As a participant in the Goodwill Columbus State-Tested Nurse Aide program, Inez Edwards plans to use the training she receives as a springboard to a future career in nursing.
But right now, there's a more personal reason she is working toward certification as a nurse aid.
"My mom is ill and I want to be able to take care of my mom," Edwards said, "and I've always wanted to do something where I could help others. Since I was young, I wanted to go into nursing and help deliver children."
A grant from Huntington Bank will allow 20 low-income job-seekers to participate in the program and cover the basic $499 cost charged by Goodwill, said Debra Shinoskie, Goodwill's director of rehabilitation and workforce development.
The aide program is an Ohio Department of Health-approved training and competency evaluation program that prepares adults to become certified as nurse aides.
Participants in the program go through an intense four weeks of training, which includes 59 hours of classes during the first two weeks and an additional 16 hours putting what they've learned into real-life practice in a clinical setting at a long-term care facility.
"When they successfully complete the program, the participants have earned a certificate of achievement, which allows them to take the exam to earn their certification," Shinoskie said.
During the fourth and final week of the program, the students prepare to take the exam to become a state-tested nurse aide.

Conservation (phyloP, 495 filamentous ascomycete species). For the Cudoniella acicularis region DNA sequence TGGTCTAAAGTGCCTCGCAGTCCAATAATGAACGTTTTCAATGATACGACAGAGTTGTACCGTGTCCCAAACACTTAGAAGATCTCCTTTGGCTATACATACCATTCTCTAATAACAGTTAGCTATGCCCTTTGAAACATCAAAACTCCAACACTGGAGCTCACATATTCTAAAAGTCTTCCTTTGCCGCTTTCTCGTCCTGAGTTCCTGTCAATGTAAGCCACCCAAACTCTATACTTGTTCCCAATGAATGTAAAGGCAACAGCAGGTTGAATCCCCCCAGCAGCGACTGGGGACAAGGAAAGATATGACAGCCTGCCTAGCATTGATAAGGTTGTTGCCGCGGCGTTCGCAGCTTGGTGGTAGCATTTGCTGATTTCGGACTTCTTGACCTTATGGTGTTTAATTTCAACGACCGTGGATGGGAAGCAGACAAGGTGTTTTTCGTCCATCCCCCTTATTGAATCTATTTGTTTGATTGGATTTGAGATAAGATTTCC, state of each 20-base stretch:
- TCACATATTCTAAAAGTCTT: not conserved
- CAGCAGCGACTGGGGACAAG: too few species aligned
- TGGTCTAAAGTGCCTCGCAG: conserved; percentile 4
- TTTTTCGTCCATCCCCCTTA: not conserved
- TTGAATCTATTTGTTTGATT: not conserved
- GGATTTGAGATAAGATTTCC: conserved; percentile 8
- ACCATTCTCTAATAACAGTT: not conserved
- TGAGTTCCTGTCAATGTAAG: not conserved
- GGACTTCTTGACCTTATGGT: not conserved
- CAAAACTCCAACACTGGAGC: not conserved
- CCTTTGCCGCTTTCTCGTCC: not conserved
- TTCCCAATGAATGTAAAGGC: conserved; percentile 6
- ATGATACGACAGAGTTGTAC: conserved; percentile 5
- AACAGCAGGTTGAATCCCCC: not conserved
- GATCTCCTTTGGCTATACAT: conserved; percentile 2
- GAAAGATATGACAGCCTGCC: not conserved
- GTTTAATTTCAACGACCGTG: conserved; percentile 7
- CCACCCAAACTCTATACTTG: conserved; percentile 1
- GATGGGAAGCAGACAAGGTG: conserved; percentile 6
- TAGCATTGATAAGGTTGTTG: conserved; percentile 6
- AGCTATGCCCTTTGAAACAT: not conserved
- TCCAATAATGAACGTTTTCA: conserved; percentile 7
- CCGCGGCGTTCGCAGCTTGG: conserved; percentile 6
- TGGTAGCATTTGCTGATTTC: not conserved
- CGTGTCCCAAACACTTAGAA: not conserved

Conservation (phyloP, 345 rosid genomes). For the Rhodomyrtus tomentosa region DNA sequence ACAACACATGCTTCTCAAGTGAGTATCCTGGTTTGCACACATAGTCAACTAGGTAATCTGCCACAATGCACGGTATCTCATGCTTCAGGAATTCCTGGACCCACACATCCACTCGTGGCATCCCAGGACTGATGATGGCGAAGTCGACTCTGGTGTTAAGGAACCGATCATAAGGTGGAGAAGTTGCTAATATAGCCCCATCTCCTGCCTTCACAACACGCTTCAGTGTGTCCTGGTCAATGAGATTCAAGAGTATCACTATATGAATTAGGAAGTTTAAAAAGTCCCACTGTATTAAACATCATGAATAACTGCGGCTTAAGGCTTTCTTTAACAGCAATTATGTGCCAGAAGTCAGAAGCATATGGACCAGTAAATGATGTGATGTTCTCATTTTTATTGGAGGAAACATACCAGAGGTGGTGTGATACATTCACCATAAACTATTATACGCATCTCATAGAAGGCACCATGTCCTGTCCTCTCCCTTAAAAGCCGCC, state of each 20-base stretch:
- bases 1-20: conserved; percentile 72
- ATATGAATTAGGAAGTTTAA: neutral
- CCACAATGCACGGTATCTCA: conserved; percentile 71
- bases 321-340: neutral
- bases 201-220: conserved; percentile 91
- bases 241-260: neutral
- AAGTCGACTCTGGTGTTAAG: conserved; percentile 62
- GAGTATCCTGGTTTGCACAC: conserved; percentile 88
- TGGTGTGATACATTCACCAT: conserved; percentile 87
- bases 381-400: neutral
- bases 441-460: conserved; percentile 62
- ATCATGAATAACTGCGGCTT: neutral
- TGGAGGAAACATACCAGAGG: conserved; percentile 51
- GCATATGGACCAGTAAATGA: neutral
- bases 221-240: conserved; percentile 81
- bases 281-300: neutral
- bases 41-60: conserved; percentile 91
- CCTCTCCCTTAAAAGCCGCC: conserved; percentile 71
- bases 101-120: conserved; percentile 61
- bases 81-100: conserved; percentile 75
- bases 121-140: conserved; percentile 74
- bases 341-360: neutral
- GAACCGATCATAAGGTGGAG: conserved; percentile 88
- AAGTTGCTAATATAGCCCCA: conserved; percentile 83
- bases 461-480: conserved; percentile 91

"It's a high-demand occupation," Shinoskie said. "You don't have to have a medical background or training, and people find they can apply the skills sets they have from taking care of a household or taking care of their children to this profession."
A state-tested nurse aide can earn between $9 and $14.50 an hour, she said.
Funding from the United Way allows Goodwill to keep the cost of its program at $499, "which is very competitive with other STNA programs," Shinoskie said.
While the cost is affordable for many people, "if you can't raise that amount of money by picking up the phone and calling friends or family or the bank, it might as well be $1 million," she said.
The Huntington Bank grant will be used to pay the program cost for individuals whose family income is less than 200 percent of the federal poverty level, Shinoskie said.
About 85 percent of participants in Goodwill's STNA program are women, and the most-common age groups are from 18-35 and older than 50, she said.
"A lot of the younger people are young mothers who need to make an income or look at this as a job they can take while they pursue training or education in their chosen field," Shinoskie said. "A lot of our older participants who are closer to retirement age feel they have an understanding of what it takes to care for the aging population."
Having finished her first day of working in a clinical setting at First Community Village, Edwards said the experience has "been all fun so far.
"I was helping to feed (a FCV resident) today and I was thinking, 'Hey, this is like me taking care of my children,' " she said. "It's all common sense. It's similar to what you do to take care of your children.
"The more I learn, the more I begin to feel that I can handle this job," said Edwards, a Columbus resident.
The clinical week is allowing her to put into practice what she learned during the two weeks of classes, she said.
"This is such a great program," Edwards said. "I'm telling everybody I know about it. I'm excited because it's going to enable me to help other people."
Goodwill will offer its next State-Tested Nurse Aide class runs May 20 through June 7. Several other dates are scheduled for the rest of the year, Shinoskie said.
Those interested in the program can set up an informal orientation by calling 614-583-0449 or 614-583-0145.